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    Actually, I've recently researched this. UpToDate.com is generally my resource of choice and they suggest anticoagulation if persistant afib for 48 or more hours. In the case of the patient with unknown duration of afib, there is probably no harm to anticoagulating (that's what they will do on the floor if the rhythm does not normalize). If their rate converts to sinus, they may or many not warrant admission, but I probably would not anticoagulate them (I try to anticoagulate as few patients as possible in the ED, including pre-emptive management). Of note, this is generally the bulk of the admission reasoning for afib - to monitor the patient and look for either (a) new arrhythmia or (b) conversion back to NSR. If there is no change, the patient will be started on anticoagulaion anyways.

    DropKick - Lovenox will start working after about 2 hours, and is generally effective for 24-36 hours before requiring new dosing if required (although daily dosing is not detrimental).

    Of note, some will say that reversal of lovenox is not possible, but 1:1 dosing with protamine is successful in reversing its effects by as much as 75%.
     
  10. DropkickMurphy

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    So...if it takes two hours, wouldn't that preclude what DocB is suggesting?
     
  11. whasupmd2

    whasupmd2 Member
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    DocB, thanks clarifying my question. That's exactly right. My attending was saying b/c the pt converted, it's a greater reason to anticoagulate (likely the person was in afib > 48hrs since no previous ekg, and no hx pt was able to given regarding timing). I wasn't too sure even understanding all that you said before regarding, first anticoagualte then convert, etc.... However, I was not trying to convert, just rate control. Thoughts?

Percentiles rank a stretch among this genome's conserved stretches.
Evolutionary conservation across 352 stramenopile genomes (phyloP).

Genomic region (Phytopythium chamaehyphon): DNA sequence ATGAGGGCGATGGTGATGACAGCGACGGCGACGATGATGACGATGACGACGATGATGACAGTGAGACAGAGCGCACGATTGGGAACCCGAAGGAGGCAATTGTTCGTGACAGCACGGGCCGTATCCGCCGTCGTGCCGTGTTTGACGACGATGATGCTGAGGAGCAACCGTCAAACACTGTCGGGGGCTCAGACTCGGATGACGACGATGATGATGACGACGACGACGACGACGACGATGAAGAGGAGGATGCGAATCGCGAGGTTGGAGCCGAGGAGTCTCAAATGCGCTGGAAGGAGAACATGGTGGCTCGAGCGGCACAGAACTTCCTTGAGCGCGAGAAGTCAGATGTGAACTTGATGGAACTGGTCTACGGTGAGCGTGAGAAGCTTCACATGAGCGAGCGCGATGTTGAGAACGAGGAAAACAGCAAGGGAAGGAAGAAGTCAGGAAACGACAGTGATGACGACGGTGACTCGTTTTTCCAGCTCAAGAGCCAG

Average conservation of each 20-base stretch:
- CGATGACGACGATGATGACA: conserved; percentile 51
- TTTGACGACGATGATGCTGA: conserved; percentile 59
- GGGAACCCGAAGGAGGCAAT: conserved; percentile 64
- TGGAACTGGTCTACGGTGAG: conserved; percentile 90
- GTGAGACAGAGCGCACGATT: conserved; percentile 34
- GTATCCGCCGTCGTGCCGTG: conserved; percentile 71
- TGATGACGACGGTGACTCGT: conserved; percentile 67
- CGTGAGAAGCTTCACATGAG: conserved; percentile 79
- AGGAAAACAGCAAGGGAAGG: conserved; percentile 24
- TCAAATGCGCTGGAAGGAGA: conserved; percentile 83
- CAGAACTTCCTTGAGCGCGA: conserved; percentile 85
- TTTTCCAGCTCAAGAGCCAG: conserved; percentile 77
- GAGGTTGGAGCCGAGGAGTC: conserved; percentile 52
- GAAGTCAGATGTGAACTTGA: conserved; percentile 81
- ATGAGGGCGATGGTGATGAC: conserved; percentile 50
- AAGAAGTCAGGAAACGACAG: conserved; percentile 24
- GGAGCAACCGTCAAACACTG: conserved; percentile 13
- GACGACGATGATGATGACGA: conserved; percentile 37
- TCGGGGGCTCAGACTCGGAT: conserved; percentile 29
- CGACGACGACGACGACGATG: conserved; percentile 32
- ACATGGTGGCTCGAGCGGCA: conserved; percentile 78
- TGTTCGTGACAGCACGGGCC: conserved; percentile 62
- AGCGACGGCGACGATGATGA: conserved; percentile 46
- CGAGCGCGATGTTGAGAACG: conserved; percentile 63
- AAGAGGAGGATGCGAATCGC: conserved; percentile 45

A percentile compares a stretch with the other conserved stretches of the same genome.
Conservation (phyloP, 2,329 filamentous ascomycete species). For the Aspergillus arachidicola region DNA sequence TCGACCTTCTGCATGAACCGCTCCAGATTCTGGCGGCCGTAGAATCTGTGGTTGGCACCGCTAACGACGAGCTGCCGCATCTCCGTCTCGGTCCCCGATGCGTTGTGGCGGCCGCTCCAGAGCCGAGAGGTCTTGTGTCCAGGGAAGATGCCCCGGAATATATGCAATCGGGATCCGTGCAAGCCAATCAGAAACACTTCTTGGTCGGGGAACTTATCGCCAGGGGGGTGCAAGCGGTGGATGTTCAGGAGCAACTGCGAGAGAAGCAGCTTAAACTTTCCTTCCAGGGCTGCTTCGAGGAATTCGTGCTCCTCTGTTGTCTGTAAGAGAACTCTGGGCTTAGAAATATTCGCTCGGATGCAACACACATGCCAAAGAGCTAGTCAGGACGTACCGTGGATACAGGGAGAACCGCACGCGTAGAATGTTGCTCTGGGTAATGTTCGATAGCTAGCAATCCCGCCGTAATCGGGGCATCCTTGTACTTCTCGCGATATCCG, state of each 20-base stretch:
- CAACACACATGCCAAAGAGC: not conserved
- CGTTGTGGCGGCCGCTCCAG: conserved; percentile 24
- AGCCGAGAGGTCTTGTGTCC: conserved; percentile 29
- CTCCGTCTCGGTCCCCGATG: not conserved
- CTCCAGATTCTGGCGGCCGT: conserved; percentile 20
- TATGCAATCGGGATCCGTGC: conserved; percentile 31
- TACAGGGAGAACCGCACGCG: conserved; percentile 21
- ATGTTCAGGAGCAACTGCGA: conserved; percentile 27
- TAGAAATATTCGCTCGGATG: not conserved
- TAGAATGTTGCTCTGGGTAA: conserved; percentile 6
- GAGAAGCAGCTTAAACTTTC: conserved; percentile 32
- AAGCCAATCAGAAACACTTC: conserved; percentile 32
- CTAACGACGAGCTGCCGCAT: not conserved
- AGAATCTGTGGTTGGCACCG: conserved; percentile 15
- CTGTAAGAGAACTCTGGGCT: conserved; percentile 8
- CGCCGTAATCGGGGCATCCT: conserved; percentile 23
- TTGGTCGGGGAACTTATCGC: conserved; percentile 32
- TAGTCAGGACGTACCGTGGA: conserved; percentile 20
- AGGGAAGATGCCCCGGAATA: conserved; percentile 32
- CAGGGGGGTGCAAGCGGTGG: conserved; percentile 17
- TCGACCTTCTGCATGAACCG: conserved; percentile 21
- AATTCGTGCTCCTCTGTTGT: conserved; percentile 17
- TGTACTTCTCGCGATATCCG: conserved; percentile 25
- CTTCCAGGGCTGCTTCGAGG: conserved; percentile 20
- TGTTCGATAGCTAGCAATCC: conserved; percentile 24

also, are you guys giving enoxaparin for these afibbers? That's what I gave and medicine flipped saying that you should be giving heparin. That's there's no indication for afib and lovenox....

    In any case, my thought was to 1) rate control 2) hm... converted? considered anticoagulation, but let's hold off, and see if the person goes back to NSR (let medicine decide this after monitoring) 3) if going to anticoagulate then use enoxoparin, easier dosing and less screw ups, pt not going to surgery so need to have heparin gtt.

     
  12. dhb

    dhb Member
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    The basis for anti-coagulation is to avoid clot formation or disolve a clot that has already formed so even if you do give anti-coagulation you will not disolve a potential clot. If the patient converts he's not at risk for clot formation any more and if you don't know if his been in Afib for more than 48h you can't do much except monitor them neurologicaly.
    If you want to convert to sinus rhythm amiodarone is a poor choice for someone with an otherwise healthy heart: flecainide or propaferone should be your 1st choice
    with amiodarone you have to give high doses before getting to therapeutic values and iv it hurts like hell trust me :eek: plus it's action is very slow: why wait half an hour if you want to convert the patient?
     
  13. dhb

    dhb Member
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    I'd do the same, i have yet to see a patient correctly anti-coagulated with heparine: it's always a mess
     
  14. southerndoc

    southerndoc life is good
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    Why admit them?

    If they've never been in afib before, and if they can give you a clear cut start of their symptoms (a lot of patients can), then either chemically or electrically cardiovert at the bedside, observe for 4 hours, and then discharge with Lovenox and warfarin. (We still discharge our converted patients on anticoagulation. Cardiology wants at least 6 weeks of anticoagulation in case they go in and out of a-fib.)